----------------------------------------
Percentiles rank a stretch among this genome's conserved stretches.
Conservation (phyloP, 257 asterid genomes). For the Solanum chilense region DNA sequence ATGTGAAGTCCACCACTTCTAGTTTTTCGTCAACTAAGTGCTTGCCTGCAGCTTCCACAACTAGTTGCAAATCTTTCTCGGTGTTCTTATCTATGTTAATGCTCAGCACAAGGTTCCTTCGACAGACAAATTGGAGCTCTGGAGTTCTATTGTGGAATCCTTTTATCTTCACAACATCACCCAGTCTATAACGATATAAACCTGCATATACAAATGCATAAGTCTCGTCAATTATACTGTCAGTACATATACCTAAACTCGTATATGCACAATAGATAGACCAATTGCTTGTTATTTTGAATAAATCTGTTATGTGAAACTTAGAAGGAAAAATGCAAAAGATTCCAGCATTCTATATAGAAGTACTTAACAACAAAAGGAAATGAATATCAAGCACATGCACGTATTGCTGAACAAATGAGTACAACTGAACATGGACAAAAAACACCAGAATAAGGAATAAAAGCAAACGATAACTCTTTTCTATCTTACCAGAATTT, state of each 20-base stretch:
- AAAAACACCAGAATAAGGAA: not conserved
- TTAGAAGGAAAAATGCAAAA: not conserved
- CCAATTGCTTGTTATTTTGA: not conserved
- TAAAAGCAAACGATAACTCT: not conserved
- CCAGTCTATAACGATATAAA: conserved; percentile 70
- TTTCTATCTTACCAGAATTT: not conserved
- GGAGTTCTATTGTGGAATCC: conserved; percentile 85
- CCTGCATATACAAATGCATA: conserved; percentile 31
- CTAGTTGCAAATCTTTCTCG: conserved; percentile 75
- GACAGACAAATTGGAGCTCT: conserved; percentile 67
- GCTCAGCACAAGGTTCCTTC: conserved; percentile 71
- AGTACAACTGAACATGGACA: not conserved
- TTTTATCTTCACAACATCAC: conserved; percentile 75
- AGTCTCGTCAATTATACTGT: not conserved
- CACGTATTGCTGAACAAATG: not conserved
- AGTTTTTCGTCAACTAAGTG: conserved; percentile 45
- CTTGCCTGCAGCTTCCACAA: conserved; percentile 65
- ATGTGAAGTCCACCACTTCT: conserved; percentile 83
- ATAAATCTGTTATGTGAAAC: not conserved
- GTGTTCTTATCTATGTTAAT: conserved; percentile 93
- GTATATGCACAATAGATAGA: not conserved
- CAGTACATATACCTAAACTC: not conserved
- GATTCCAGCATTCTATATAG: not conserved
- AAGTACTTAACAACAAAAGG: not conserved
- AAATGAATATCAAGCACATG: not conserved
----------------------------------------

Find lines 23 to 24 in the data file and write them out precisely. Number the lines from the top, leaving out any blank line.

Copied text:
- GTATATGCACAATAGATAGA: not conserved
- CAGTACATATACCTAAACTC: not conserved